Zinc deficiency, which affects more than 20% of the world’s population, may be avoided by consuming zinc supplements in quantity appropriate to one's needs (Wessells and Brown, 2012). Zinc is found in hundreds of enzymes and transcription factors, and it plays a crucial role in the expression of genes, division of cells, and functioning of the immune system (Table 3). Zinc regulates the growth and functioning of epithelial cells and leucocytes (Read et al., 2019). Moreover, it regulates the generation of T cells, cytokines, and reactive oxygen species (ROS) (Prasad, 2009; Tanumihardjo et al., 2016). In addition, zinc stimulates appetite. Deficiency of zinc may lead to anorexia and, as a result, a potential cause of lower intake of macronutrients and micronutrients necessary for a robust immune response. Because the studies analyzed for this review used various formulations, it was impossible to conclude the preventive effects of these medications. Zinc levels tend to diminish with age, and according to one study, patients with recurrent UTI have lower zinc levels than normal individuals (Mohsenpour et al., 2019). Inadequate intake of micronutrients or significant dietary deficiencies could be the potential reasons for contravening preventive effects in the study cohort. In many instances, the intake of micronutrients is at or below the recommended daily requirement, which means that it is not adequate to make up for any prior deficiencies).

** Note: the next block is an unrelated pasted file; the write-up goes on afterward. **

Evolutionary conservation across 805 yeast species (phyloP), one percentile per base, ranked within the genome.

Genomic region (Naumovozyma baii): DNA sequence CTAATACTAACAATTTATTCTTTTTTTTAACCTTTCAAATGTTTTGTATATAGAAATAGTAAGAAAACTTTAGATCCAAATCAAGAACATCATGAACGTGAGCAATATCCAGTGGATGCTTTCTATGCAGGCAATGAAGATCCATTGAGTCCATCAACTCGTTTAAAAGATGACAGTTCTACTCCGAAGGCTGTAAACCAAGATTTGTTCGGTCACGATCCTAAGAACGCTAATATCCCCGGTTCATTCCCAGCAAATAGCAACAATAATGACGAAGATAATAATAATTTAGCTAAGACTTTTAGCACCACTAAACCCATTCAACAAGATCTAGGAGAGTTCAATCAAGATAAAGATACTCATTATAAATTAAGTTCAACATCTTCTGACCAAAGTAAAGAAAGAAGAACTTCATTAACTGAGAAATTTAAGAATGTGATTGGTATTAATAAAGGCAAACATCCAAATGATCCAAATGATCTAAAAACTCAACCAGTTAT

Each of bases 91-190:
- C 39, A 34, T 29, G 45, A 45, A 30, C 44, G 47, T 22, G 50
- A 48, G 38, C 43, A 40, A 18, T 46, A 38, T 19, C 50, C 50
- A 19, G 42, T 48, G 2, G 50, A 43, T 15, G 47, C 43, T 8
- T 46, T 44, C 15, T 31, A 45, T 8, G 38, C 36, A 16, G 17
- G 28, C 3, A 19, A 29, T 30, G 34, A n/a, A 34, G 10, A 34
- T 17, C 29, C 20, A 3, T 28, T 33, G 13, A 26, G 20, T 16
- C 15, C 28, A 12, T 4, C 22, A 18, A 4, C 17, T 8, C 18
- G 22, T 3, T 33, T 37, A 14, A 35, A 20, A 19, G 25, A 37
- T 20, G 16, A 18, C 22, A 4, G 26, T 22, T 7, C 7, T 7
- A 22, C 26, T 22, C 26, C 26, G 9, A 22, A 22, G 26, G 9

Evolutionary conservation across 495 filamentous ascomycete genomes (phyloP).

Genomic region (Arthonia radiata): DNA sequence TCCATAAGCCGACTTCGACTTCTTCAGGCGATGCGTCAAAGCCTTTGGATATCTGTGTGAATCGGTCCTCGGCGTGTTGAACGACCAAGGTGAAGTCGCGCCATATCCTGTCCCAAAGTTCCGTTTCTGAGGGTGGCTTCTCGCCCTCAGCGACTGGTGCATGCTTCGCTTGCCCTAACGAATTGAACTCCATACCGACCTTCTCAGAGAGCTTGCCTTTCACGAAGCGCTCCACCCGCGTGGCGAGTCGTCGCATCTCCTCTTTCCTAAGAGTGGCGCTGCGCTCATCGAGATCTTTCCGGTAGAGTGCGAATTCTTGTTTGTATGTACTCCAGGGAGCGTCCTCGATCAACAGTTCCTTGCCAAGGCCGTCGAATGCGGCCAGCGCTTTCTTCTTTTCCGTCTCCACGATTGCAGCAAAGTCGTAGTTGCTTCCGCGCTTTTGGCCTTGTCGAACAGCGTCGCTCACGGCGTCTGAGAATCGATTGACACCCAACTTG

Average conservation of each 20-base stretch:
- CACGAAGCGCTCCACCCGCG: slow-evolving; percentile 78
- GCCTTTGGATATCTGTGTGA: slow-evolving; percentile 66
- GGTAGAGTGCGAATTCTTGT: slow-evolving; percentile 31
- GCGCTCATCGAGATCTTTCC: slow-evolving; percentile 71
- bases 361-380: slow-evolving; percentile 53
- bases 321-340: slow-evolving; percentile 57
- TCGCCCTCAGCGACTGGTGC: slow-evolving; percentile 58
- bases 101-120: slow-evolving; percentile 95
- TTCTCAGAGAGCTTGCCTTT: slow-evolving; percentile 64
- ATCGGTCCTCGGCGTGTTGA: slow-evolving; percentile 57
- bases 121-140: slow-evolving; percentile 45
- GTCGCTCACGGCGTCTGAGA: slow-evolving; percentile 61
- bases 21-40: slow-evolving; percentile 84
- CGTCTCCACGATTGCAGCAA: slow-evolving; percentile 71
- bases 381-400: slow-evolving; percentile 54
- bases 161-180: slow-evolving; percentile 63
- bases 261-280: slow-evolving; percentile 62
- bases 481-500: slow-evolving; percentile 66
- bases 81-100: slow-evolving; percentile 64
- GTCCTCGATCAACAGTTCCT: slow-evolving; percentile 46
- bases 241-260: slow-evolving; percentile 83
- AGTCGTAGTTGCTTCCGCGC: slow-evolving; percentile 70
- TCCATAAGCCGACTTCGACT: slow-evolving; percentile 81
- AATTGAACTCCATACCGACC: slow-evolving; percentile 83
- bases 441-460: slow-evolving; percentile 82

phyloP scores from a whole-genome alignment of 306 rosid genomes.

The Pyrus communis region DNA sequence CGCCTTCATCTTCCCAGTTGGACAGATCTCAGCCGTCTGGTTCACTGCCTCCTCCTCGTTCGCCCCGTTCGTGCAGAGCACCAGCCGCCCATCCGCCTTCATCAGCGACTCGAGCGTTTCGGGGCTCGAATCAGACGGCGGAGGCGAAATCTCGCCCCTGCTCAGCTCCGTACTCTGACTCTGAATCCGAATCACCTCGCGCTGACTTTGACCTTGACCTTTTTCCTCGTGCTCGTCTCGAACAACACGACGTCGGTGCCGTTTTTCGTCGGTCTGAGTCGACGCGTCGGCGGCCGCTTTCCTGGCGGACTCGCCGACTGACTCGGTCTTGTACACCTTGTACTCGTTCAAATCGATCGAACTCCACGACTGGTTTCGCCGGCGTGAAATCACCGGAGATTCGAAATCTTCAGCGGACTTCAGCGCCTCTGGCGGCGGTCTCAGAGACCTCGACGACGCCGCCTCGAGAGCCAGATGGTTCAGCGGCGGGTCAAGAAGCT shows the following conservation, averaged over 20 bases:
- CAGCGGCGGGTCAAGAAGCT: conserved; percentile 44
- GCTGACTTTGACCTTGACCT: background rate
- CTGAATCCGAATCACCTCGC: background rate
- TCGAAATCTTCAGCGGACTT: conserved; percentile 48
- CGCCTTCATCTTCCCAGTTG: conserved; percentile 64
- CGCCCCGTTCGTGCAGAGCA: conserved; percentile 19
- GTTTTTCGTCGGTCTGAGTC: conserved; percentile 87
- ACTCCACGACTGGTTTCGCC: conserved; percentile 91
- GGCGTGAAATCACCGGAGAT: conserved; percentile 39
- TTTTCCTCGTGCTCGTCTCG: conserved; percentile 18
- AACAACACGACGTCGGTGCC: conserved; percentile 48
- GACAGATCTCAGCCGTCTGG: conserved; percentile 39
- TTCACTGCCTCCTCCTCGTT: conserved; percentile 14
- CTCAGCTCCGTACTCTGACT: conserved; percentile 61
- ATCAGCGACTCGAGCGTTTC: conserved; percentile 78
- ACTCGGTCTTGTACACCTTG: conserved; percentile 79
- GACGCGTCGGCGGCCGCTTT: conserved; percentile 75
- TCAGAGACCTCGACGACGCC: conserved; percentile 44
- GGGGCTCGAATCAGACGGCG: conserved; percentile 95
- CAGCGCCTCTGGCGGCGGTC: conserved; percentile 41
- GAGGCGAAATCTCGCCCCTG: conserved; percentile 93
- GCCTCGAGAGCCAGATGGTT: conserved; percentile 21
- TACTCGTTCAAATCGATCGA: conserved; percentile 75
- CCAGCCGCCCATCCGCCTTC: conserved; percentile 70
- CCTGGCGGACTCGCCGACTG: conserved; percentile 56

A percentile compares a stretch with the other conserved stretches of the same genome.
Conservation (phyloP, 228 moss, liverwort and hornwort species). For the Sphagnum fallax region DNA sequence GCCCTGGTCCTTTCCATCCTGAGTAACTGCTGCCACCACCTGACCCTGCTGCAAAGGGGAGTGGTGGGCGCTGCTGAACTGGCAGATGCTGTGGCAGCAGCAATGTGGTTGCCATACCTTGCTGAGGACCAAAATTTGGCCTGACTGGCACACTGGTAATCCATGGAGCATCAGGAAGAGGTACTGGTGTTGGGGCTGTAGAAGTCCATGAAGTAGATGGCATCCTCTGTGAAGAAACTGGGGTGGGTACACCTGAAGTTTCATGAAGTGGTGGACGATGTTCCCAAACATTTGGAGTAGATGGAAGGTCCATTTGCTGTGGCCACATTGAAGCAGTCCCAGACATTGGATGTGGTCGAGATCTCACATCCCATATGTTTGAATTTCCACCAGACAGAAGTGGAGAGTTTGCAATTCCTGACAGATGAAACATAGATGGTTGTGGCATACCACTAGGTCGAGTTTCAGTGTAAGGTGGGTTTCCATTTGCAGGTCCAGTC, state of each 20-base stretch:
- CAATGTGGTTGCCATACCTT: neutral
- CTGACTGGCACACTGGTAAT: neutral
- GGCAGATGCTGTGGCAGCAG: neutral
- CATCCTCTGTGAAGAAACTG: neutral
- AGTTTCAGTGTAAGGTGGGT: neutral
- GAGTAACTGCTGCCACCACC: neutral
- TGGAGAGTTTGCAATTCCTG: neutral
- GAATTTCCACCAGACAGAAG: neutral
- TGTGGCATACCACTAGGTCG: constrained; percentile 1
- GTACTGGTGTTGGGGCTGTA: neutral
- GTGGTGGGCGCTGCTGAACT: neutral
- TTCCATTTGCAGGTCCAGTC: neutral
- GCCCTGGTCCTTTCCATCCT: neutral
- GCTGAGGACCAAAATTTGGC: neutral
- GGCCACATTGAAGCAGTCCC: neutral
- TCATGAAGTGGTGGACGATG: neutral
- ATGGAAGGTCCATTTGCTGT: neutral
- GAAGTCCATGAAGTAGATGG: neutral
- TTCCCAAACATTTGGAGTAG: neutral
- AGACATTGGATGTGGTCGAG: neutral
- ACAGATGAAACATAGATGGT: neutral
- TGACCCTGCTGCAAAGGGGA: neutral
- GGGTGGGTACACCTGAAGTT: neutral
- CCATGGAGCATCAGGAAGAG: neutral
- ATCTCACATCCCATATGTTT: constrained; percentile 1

The positive effects of vitamin C and zinc supplements showed no dose–response correlation. Our review had certain limitations because of the amount and quality of readily accessible source material. Since most of the study was conducted there, our findings are solely relevant.and show that our capacity to identify important associations between studied micronutrients could not be possible because categorizing the outcomes of interest in many studies relied on participants' reports. Some of the included studies had a significant risk of bias or other limitations, in part, because assessment of the outcomes relied on participants’ self-reporting. In addition, owing to insufficient data, we were unable to determine how the presence of micronutrients affected the severity of clinical manifestations. A lack of statistically significant dose–response correlations was observed in most investigated connects between exposure and outcome.
According to the present meta-analysis of studies conducted worldwide, intake of zinc and vitamins A, C, and D could have a marginally positive effect on the incidence and clinical course of UTI in pediatric patients. Vitamins A, C, and D and zinc can marginally reduce the risk of UTI in children; hence, it is recommended to consume foods containing high amounts of these nutrients in countries with a low level of hygiene. Further research is required on the impact of single and combination of micronutrients on UTI and its therapy.
The authors declared that they had no conflict of interest to report.
Please contact corresponding author for data requests.